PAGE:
Lisa Simon, Partner and Head of Residential Division, offers a practical view on residential letting issues currently in the news.
Mortgage Market Update
During the coronavirus (Covid-19) outbreak, we answer some questions on how the mortgage market has been impacted, look at how the industry is responding to the current situation and consider some options that may be available at this time.
Is the mortgage market closed?
Contrary to some media reports, the market is not closed but is operating almost as usual. Some lenders have curtailed lending or are undertaking desktop valuations, and applications may take a little longer. Private Finance has access to the whole of the market and can provide finance as normal at up to 85% loan-to-value on residential purchases and re-mortgages, and up to 80% on buy-to-let purchases and re-mortgages.
Can I re-mortgage at this time?
Yes, and given the recent interest rate cut and new low mortgage rates, some considerable savings are available, especially to those paying the standard variable rate (SVR). Rates are liable to change, so even in the case of an unexpired fixed term mortgage, it may be advisable to review a mortgage now.
What other options do I have currently?
Aside from simply switching to a lower rate, there are a number of other options. These include switching to an offset mortgage to reduce interest payments, bridging and Lombard loans, interest-only mortgages and capital raising for increased flexibility or to finance a purchase.
How is my current mortgage affected and am I eligible for the mortgage holiday?
Private Finance also provides information about mortgage holidays, existing applications and other resources in its article Coronavirus and your mortgage.
How are protection insurance policies (life, critical illness and income) being affected?
For clarity from the Private Finance protection team, read the article Coronavirus and your protection insurance.
This above guidance has been provided by the mortgage advisors Private Finance. The team at Private Finance are available to provide information and advice, via phone (0800 980 8777), email (firstname.lastname@example.org) or via an online enquiry.
Please be aware that the information provided within this email is a guide only and should not be relied on as a recommendation or advice that any particular mortgage is suitable for you. All mortgages are subject to the applicant(s) meeting the eligibility criteria of lenders. YOUR HOME MAY BE REPOSSESSED IF YOU DO NOT KEEP UP REPAYMENTS ON YOUR MORTGAGE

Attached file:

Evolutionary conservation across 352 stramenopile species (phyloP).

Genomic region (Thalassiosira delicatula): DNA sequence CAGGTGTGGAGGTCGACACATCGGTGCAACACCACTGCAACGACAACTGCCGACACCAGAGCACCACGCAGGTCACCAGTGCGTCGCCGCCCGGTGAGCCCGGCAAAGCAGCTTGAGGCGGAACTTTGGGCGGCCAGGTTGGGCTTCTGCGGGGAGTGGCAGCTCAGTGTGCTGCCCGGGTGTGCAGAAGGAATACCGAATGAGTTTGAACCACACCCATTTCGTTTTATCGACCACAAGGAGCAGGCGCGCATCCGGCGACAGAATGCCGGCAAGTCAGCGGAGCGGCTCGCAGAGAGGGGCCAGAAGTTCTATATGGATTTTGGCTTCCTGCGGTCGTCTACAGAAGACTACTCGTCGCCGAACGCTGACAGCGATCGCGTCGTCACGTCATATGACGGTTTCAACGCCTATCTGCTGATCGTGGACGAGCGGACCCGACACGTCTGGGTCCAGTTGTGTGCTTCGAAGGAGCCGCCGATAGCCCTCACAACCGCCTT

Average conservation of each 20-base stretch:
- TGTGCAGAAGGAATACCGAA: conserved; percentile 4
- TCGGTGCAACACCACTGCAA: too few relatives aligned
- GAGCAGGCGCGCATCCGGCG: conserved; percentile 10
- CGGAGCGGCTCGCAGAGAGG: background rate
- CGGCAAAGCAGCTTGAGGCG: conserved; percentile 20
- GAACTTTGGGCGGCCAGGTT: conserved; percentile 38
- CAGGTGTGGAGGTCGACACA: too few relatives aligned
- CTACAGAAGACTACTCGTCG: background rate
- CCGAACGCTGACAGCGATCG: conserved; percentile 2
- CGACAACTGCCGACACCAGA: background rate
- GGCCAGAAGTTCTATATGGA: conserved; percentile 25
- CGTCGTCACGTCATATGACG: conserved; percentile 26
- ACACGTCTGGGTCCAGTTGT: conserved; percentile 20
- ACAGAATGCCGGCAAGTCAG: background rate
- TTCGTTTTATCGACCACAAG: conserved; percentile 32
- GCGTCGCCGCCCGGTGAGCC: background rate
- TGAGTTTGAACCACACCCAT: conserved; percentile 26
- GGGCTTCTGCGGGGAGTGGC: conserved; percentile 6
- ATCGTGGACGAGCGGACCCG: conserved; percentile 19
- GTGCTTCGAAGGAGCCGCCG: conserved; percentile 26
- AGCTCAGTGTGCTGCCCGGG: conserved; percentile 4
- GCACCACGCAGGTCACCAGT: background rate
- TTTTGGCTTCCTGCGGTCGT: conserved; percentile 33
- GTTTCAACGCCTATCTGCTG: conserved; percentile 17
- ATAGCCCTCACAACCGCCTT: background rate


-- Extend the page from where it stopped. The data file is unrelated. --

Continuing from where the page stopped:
New regulations impacting on landlords
The new financial year has brought about a raft of new regulations:
- Restrictions on tax relief have increased following the phased implementation of HMRC rules. Previously landlords were able to deduct all finance costs from their rental income and profits were taxed at a marginal rate. However, from April 2017 and phased in over a four-year period, tax relief for finance costs have been restricted to a basic rate tax credit. For the current financial year, landlords are unable to claim tax relief on mortgage interest payments. They will instead receive a 20% tax credit on interest payments.
- Changes to Private Residence Relief (PRR) and Capital Gains Tax (CGT). As a result of changes announced in the 2018 Budget and a consultation carried out in 2019, the amount of PRR deductible from CGT has been reduced to nine months, whereas previously PRR was calculated on the number of years a landlord had spent living in a property, plus 18 months. Additionally, the timescale for reporting a sale and paying CGT due has been reduced to 30 days from completion. Landlords missing the deadline face penalties and an interest charge on the amount of CGT due.
- When the Tenant Fees Act came into force last June, it applied only to tenancy renewals and new tenancies. From June 2020 it applies to all tenancies. The Act bans landlords and agents from charging tenants for entering into, renewing, assigning, novating or terminating a tenancy, and for referencing and credit check fees. It also includes a cap on rental deposits and requires that, where, in some cases, deposits represent over five weeks’ rent, they must be returned to the tenant. The Act brings about some significant changes, which if not taken on board by landlords and agents can result in substantial fines. For more information about the Act, please contact your local Carter Jonas office.
Disclaimer: Please note this information is for guidance purposes only and should not be regarded as a substitute for taking professional advice.